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Church Planting Movements: Structural Implications

by | May 17, 2012 | Church Planting

Only God can cause a church planting movement, but having wholly affirmed this, let’s acknowledge that some things help release movement and other things impede it. There are core spiritual components like serious prayer, the centrality of Scripture, obedience to Christ, and abundant gospel seed sowing. Missionary principles seem critical too, such as indigenous lay leadership, reproducible church models, intentional church planting, and rapid reproduction. Barriers to movement include extra biblical requirements for leadership, dependency created by subsidy, and  mental images of Christendom.

Another set of factors that can either help or hinder movements are structural elements. Luther Gerlach and Virginia Hine wrote about this in 1970 in their book, People, Power, Change: Movements of Social Transformation. The authors referenced two movements of their day, the civil rights movement and the Pentecostal movement to frame principles regarding the anatomy of movement. If they were writing this book in North America today they may have selected the green movement, or the LGBT movement.

Three structural elements named by Gerlach and Hine are decentralization, segmentation, and interconnection. Decentralization refers to lateral decision-making and accountability that is distributed among, or delegated to participants, versus hierarchical, more formal authority. Jesus decentralized the mission of God when he said, “all authority I give to you”. He could have sent out the 72 (Luke 10) to gather a large group prior to His entering the towns where he was about to go. He might have had the 72 initiate a rally, but instead He opted for decentralization by sending 36 teams of two each.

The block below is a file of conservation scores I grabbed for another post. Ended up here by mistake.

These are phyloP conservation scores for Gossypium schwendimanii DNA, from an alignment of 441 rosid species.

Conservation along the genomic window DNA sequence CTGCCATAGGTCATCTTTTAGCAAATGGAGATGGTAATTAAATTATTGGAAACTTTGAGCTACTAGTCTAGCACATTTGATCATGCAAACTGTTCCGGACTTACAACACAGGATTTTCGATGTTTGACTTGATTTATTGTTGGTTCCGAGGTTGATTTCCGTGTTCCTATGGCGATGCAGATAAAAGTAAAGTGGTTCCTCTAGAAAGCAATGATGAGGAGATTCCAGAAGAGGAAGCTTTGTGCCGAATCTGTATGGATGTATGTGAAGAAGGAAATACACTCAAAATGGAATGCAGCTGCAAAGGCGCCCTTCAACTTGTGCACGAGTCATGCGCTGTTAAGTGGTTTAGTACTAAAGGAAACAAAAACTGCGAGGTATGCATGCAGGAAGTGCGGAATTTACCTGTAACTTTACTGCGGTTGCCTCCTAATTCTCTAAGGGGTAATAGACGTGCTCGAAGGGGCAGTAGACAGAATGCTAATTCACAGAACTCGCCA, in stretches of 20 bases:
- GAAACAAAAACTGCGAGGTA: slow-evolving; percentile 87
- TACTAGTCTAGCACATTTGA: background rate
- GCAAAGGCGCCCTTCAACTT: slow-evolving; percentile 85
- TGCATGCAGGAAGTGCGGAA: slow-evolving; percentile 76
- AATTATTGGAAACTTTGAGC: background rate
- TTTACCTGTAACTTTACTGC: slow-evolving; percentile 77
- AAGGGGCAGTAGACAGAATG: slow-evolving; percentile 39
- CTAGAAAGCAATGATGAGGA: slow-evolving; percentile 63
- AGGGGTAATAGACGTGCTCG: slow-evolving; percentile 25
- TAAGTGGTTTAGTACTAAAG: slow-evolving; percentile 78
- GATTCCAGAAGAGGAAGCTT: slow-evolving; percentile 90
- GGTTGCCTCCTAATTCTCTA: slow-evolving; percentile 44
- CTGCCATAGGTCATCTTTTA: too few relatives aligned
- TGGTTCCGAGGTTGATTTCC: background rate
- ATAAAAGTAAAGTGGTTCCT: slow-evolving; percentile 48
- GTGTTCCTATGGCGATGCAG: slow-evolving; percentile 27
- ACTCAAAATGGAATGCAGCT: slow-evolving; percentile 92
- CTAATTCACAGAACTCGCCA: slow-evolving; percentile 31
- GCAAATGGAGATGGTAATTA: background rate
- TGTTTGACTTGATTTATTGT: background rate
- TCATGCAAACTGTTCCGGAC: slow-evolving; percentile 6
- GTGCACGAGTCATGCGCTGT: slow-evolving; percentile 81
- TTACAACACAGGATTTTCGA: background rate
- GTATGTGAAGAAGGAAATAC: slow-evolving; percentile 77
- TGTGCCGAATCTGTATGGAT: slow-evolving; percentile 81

Segmentation refers to differentiation. Movements happen when there is a shared mission, purpose and values with various manifestations. For example, vendors at a Green Festival, may promote fair trade coffee, hybrid cars, or aromatherapy candles. At first these expressions seem quite different, but each sees itself as contributing to the whole. At Pentecost the Gospel was spoken in the languages of the world. The call and the missionary journeys of the apostle Paul allowed for geographical and religious distribution of the Story. The Jerusalem Council (Acts 14-15) allowed for both segmentation and decentralization by deciding it was not necessary to become a Jew to become a follower of Christ. Contextualization allowed for the wide distribution of the Gospel for various peoples.

Intersection means that the various expressions of one mission are energized and advanced by connecting with one another. Synagogues and Passover times provides that. The LGBT movements throw parades and the green movement produces festivals. What if the various strands of “would be movement-makers” in the Christian world were to find frequent and significant places for intersection? For example, what if the house/simple/organic/missional/ T4T/ life transformation group/ Discovery Bible Study peoples created commonly held venues that reflected what they stand for together? And what if those connecting places were more decentralized, less driven by popular figureheads, and more segmented to reflect racial, ethnic, gender, age, geographical and other segments? Structure can either stimulate or confine movement.

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Linda Bergquist

Linda Bergquist has been planting churches for 30 years, working first as a planter then as a mentor, teacher and urban strategist. She also teaches as an adjunct professor at Golden Gate Baptist Theological Seminary in Mill Valley, CA. Linda lives in San Francisco with her husband, Eric. Read More About Linda Bergquis At Her Author Page

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